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# Introduction to Sequence Analysis using Stata

The workshop offers participants an introduction to sequence analysis using the user written sequence analysis package of commands developed for Stata. Sequence analysis, which has its roots in biomedical research, has of recent become increasing used in social sciences to study a wide variety of ordered social phenomena, such as; life course development, career development and labour market or employment histories. Researchers studying social networks, implement sequence analysis to model whole networks evolve over time. Social network epidemiologists use sequence analysis to model social contact in order to increase their understanding of how a disease spreads.

Sequence analysis aims to find similarities between sequences, or to detect typical sequences. Similarities between sequences may arise from common causes (common ancestors), or due to causal relationships between the sequences. It does not however, focus on the relationships of the elements within the sequences, rather it is a description of the characteristics of the entire sequences. Although sequences usually refer to phenomena that are ordered temporally (events or states that unfold over a period of time), a sequence may also reflect spatial order, preference order, hierarchical order, logical order, or other types of order.

A variety of techniques have been designed to describe, quantify, and predict sequences, this course focuses on both the graphical analysis of sequences and the calculation of both sequence statistics (descriptive measures of various characteristics of sequences) and sequence similarity statistics (measures of similarity or dissimilarity between sequences.  Sequence statistics and similarity statistics  can then  be incorporated into subsequent analyses – such as regression models, cluster analysis or multidimensional scaling.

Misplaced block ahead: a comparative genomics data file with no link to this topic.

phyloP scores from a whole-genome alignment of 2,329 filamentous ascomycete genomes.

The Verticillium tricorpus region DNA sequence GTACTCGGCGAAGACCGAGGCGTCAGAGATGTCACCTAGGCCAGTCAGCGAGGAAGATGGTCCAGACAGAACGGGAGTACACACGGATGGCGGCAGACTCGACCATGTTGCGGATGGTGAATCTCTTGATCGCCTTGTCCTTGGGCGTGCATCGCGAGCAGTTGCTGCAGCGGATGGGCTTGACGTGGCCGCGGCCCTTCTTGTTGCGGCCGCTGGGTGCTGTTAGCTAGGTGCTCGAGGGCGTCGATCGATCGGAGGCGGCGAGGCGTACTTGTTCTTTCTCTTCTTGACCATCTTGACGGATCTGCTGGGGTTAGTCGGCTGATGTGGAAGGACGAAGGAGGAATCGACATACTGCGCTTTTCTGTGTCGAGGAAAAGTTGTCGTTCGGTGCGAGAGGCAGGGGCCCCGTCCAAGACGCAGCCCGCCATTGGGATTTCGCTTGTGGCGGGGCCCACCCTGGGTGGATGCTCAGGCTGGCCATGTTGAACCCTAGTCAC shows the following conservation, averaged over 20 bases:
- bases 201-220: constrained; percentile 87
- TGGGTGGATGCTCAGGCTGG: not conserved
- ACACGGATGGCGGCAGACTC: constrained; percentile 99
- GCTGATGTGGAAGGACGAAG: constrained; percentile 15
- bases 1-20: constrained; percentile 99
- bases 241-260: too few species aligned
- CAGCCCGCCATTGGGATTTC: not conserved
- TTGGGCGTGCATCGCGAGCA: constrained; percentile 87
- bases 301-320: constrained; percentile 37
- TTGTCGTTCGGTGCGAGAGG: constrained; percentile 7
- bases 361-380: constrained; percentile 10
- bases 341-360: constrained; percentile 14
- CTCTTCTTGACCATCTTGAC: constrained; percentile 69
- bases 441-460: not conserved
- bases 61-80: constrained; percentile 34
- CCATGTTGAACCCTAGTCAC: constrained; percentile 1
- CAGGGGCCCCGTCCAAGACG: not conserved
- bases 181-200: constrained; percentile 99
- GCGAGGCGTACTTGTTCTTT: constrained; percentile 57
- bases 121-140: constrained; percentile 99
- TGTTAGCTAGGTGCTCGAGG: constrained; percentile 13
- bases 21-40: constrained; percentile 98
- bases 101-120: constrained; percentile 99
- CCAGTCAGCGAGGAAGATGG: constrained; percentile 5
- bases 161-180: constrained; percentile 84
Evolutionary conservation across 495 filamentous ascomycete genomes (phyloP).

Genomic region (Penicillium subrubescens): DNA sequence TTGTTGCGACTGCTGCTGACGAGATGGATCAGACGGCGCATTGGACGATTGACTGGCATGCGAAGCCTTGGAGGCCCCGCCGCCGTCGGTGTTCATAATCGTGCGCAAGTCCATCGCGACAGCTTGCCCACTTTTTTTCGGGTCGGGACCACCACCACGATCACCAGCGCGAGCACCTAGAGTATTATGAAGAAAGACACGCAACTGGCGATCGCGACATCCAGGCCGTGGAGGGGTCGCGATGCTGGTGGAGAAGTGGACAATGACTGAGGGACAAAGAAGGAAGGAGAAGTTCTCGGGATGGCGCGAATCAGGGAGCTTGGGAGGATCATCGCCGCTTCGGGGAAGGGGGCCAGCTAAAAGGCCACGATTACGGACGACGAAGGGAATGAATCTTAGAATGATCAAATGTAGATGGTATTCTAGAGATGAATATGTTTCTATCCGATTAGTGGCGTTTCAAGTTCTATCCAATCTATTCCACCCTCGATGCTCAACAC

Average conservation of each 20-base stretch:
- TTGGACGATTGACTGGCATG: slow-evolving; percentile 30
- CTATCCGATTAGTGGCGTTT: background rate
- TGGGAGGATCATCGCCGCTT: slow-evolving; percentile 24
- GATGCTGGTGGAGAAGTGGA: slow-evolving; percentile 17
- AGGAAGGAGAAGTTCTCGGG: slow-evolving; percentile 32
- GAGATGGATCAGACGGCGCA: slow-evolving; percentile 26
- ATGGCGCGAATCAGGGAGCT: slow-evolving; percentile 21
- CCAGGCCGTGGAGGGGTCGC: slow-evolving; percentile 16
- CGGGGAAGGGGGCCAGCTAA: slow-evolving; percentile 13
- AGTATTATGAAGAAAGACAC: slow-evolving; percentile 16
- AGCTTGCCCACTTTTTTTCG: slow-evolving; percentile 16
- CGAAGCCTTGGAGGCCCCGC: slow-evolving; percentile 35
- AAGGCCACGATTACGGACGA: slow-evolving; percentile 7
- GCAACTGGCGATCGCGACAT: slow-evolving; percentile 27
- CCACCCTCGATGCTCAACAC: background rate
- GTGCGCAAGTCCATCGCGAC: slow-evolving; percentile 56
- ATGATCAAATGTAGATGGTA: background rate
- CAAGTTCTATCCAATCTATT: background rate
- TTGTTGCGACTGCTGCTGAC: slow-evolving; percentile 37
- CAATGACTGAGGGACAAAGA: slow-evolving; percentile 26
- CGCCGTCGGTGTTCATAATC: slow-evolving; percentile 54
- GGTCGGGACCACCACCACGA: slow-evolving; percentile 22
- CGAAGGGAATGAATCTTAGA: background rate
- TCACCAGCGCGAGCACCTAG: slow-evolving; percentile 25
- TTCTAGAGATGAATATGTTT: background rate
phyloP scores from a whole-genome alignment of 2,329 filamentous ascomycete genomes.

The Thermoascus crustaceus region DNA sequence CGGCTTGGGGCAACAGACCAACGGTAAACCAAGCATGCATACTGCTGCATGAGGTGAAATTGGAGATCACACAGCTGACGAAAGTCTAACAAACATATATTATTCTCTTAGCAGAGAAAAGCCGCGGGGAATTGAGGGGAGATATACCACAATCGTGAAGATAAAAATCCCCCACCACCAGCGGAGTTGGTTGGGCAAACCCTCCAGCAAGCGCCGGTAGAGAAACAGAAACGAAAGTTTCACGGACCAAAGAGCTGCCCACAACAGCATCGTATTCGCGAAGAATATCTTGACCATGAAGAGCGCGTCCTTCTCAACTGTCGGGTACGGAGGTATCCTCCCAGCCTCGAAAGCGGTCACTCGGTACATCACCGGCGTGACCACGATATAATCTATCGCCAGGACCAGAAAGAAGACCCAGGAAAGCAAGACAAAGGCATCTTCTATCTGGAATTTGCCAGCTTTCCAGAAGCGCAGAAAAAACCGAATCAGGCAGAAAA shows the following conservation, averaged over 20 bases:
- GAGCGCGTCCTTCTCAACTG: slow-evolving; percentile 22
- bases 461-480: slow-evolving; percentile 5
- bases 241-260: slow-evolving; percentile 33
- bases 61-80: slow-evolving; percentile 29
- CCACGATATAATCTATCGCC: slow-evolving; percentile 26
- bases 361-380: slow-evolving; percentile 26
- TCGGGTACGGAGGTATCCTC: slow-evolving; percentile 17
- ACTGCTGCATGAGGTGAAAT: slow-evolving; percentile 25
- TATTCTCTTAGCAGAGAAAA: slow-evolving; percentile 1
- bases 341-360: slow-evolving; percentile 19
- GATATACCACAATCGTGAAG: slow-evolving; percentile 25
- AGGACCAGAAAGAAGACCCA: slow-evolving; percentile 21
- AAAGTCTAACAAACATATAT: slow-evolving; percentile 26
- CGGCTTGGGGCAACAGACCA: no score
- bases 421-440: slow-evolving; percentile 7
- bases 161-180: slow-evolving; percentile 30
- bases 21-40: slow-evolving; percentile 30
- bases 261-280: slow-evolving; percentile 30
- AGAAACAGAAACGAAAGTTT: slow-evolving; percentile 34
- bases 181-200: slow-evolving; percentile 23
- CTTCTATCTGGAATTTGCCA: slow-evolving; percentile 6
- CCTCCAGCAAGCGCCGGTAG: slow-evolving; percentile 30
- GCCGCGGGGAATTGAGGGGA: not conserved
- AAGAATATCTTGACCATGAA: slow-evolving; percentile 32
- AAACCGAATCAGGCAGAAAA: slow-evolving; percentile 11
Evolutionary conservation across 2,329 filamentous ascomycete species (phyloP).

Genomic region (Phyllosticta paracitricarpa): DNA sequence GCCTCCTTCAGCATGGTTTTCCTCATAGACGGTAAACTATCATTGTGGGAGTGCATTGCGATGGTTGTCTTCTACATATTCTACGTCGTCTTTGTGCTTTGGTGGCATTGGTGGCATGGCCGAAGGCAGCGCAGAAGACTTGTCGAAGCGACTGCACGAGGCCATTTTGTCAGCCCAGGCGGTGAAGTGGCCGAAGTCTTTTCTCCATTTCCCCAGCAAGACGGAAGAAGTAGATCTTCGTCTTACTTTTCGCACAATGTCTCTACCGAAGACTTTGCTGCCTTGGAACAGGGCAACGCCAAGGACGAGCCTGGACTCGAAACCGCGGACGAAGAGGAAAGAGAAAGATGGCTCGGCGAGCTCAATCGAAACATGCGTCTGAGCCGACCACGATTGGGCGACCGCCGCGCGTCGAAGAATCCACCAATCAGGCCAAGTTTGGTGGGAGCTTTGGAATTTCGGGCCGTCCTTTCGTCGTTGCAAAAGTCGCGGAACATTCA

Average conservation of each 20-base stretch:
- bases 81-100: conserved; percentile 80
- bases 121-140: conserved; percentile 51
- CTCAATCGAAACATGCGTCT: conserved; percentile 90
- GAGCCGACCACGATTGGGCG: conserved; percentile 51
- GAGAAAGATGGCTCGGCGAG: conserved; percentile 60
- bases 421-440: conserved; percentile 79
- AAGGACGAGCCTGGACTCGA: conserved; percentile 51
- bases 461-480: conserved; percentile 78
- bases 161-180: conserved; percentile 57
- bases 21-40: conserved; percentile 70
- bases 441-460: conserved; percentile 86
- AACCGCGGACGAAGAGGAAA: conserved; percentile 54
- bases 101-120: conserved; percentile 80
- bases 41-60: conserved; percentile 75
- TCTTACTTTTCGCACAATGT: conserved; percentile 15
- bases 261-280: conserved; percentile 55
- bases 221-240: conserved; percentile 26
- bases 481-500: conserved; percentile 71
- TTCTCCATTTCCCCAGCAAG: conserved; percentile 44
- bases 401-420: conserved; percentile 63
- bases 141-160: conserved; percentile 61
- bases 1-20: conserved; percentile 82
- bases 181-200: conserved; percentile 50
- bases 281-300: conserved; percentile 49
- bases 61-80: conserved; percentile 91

In common with TStat’s Workshop philosophy, each individual session, is composed of both a theoretical component (in which the techniques and underlying principles behind them are explained), and an applied (hands-on) segment, during which participants have the opportunity to implement the techniques using real data under the watchful eye of the course tutor. Throughout the Workshop, theoretical sessions are reinforced by case study examples, in which the course tutor discusses current research issues, highlighting potential pitfalls and the advantages of individual techniques. The intuition behind the choice and implementation of a specific technique is of the utmost importance. In this manner, course leaders are able to bridge the “often difficult” gap between abstract theoretical methodologies, and the practical issues one encounters when dealing with real data.

Participants should have a computer or laptop with Stata 13 or higher.

The workshop provide a hands on introductory course to techniques to analyze sequences and to Stata’s SQ-Ados, focusing on the following aspects of sequence analysis:

Types of sequences
Data Management for sequence data
Descriptive Statistics
Visualization
Sequence Similarity
Grouping

Throughout the course of the workshop, a broader concept of the term sequences, which includes  both “words” and sequences of job positions, will be analyzed.

The 2016 edition of this course has now taken place. As a result of the general level of interest shown in the program, the workshop will however, be offered in 2017.

L’iscrizione al corso dovrà avvenire tramite lo specifico modulo di registrazione e pervenire a TStat S.r.l. almeno 15 giorni prima dell’inizio del corso stesso. E’ possibile richiedere il modulo di registrazione compilando il seguente form oppure inviando una mail a formazione@tstat.it

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The workshop offers participants an introduction to sequence analysis using the user written sequence analysis package of commands developed for Stata. Sequence analysis, which has its roots in biomedical research, has of recent become increasing used in social sciences to study a wide variety of ordered social phenomena, such as; life course development, career development and labour market or employment histories. Researchers studying social networks, implement sequence analysis to model whole networks evolve over time. Social network epidemiologists use sequence analysis to model social contact in order to increase their understanding of how a disease spreads.